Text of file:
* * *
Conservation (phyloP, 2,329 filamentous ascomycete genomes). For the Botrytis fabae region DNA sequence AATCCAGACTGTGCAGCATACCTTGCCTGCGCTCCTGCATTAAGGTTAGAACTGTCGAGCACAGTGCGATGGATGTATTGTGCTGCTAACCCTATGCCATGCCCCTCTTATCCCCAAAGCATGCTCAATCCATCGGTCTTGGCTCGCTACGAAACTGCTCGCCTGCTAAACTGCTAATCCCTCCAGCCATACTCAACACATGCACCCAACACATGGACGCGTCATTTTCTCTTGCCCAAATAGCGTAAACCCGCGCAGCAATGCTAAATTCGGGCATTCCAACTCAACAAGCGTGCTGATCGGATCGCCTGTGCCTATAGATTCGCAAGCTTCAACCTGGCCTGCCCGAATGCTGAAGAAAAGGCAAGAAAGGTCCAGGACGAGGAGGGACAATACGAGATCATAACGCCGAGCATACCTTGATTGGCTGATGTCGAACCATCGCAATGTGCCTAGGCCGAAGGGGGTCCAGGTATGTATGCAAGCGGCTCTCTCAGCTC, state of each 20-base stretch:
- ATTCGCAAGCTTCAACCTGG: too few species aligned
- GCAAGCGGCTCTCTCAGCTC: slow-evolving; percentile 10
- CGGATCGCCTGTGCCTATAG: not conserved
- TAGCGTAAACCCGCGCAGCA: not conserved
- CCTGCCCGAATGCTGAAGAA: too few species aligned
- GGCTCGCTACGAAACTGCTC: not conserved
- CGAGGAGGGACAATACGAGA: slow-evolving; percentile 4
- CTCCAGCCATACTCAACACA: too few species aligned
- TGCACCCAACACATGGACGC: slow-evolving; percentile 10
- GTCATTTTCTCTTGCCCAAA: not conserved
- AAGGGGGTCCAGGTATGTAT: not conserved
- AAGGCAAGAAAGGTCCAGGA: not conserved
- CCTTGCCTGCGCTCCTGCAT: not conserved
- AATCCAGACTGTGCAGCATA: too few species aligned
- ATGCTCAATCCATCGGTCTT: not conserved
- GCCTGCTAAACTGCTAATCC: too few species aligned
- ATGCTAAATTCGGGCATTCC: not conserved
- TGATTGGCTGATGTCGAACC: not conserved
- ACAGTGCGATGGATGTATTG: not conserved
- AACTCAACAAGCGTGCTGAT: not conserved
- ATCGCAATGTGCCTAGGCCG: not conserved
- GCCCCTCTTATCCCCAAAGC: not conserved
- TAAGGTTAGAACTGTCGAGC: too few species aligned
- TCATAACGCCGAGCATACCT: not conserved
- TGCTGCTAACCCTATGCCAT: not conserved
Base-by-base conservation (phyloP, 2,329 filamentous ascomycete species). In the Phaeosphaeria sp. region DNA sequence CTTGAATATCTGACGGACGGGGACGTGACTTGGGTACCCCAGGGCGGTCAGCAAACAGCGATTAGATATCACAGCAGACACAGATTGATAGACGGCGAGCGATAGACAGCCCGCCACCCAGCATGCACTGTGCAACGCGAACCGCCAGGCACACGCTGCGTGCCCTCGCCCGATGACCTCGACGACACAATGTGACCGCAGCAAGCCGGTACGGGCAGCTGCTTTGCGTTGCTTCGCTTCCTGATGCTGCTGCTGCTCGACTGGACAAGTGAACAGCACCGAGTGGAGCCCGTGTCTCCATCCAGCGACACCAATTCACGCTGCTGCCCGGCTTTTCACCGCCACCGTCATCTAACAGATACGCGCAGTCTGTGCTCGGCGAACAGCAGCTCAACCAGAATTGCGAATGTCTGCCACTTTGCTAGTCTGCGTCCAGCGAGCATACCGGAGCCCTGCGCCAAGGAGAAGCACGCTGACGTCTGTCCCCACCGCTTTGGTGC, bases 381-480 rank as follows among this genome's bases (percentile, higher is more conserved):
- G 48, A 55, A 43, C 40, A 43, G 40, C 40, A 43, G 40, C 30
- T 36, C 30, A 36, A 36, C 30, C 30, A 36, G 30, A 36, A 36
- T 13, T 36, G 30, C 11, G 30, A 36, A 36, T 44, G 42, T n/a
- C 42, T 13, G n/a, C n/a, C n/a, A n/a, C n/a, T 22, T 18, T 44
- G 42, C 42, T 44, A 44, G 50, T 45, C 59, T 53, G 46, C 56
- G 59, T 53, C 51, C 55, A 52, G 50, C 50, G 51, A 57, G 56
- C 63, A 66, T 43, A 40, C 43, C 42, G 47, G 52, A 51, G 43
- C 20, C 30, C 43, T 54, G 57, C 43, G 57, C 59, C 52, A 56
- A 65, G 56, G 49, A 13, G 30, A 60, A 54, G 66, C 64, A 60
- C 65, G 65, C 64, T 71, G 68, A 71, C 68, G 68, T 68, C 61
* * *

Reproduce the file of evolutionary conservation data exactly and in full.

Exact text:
Conservation (phyloP, 2,329 filamentous ascomycete genomes). For the Botrytis fabae region DNA sequence AATCCAGACTGTGCAGCATACCTTGCCTGCGCTCCTGCATTAAGGTTAGAACTGTCGAGCACAGTGCGATGGATGTATTGTGCTGCTAACCCTATGCCATGCCCCTCTTATCCCCAAAGCATGCTCAATCCATCGGTCTTGGCTCGCTACGAAACTGCTCGCCTGCTAAACTGCTAATCCCTCCAGCCATACTCAACACATGCACCCAACACATGGACGCGTCATTTTCTCTTGCCCAAATAGCGTAAACCCGCGCAGCAATGCTAAATTCGGGCATTCCAACTCAACAAGCGTGCTGATCGGATCGCCTGTGCCTATAGATTCGCAAGCTTCAACCTGGCCTGCCCGAATGCTGAAGAAAAGGCAAGAAAGGTCCAGGACGAGGAGGGACAATACGAGATCATAACGCCGAGCATACCTTGATTGGCTGATGTCGAACCATCGCAATGTGCCTAGGCCGAAGGGGGTCCAGGTATGTATGCAAGCGGCTCTCTCAGCTC, state of each 20-base stretch:
- ATTCGCAAGCTTCAACCTGG: too few species aligned
- GCAAGCGGCTCTCTCAGCTC: slow-evolving; percentile 10
- CGGATCGCCTGTGCCTATAG: not conserved
- TAGCGTAAACCCGCGCAGCA: not conserved
- CCTGCCCGAATGCTGAAGAA: too few species aligned
- GGCTCGCTACGAAACTGCTC: not conserved
- CGAGGAGGGACAATACGAGA: slow-evolving; percentile 4
- CTCCAGCCATACTCAACACA: too few species aligned
- TGCACCCAACACATGGACGC: slow-evolving; percentile 10
- GTCATTTTCTCTTGCCCAAA: not conserved
- AAGGGGGTCCAGGTATGTAT: not conserved
- AAGGCAAGAAAGGTCCAGGA: not conserved
- CCTTGCCTGCGCTCCTGCAT: not conserved
- AATCCAGACTGTGCAGCATA: too few species aligned
- ATGCTCAATCCATCGGTCTT: not conserved
- GCCTGCTAAACTGCTAATCC: too few species aligned
- ATGCTAAATTCGGGCATTCC: not conserved
- TGATTGGCTGATGTCGAACC: not conserved
- ACAGTGCGATGGATGTATTG: not conserved
- AACTCAACAAGCGTGCTGAT: not conserved
- ATCGCAATGTGCCTAGGCCG: not conserved
- GCCCCTCTTATCCCCAAAGC: not conserved
- TAAGGTTAGAACTGTCGAGC: too few species aligned
- TCATAACGCCGAGCATACCT: not conserved
- TGCTGCTAACCCTATGCCAT: not conserved
Base-by-base conservation (phyloP, 2,329 filamentous ascomycete species). In the Phaeosphaeria sp. region DNA sequence CTTGAATATCTGACGGACGGGGACGTGACTTGGGTACCCCAGGGCGGTCAGCAAACAGCGATTAGATATCACAGCAGACACAGATTGATAGACGGCGAGCGATAGACAGCCCGCCACCCAGCATGCACTGTGCAACGCGAACCGCCAGGCACACGCTGCGTGCCCTCGCCCGATGACCTCGACGACACAATGTGACCGCAGCAAGCCGGTACGGGCAGCTGCTTTGCGTTGCTTCGCTTCCTGATGCTGCTGCTGCTCGACTGGACAAGTGAACAGCACCGAGTGGAGCCCGTGTCTCCATCCAGCGACACCAATTCACGCTGCTGCCCGGCTTTTCACCGCCACCGTCATCTAACAGATACGCGCAGTCTGTGCTCGGCGAACAGCAGCTCAACCAGAATTGCGAATGTCTGCCACTTTGCTAGTCTGCGTCCAGCGAGCATACCGGAGCCCTGCGCCAAGGAGAAGCACGCTGACGTCTGTCCCCACCGCTTTGGTGC, bases 381-480 rank as follows among this genome's bases (percentile, higher is more conserved):
- G 48, A 55, A 43, C 40, A 43, G 40, C 40, A 43, G 40, C 30
- T 36, C 30, A 36, A 36, C 30, C 30, A 36, G 30, A 36, A 36
- T 13, T 36, G 30, C 11, G 30, A 36, A 36, T 44, G 42, T n/a
- C 42, T 13, G n/a, C n/a, C n/a, A n/a, C n/a, T 22, T 18, T 44
- G 42, C 42, T 44, A 44, G 50, T 45, C 59, T 53, G 46, C 56
- G 59, T 53, C 51, C 55, A 52, G 50, C 50, G 51, A 57, G 56
- C 63, A 66, T 43, A 40, C 43, C 42, G 47, G 52, A 51, G 43
- C 20, C 30, C 43, T 54, G 57, C 43, G 57, C 59, C 52, A 56
- A 65, G 56, G 49, A 13, G 30, A 60, A 54, G 66, C 64, A 60
- C 65, G 65, C 64, T 71, G 68, A 71, C 68, G 68, T 68, C 61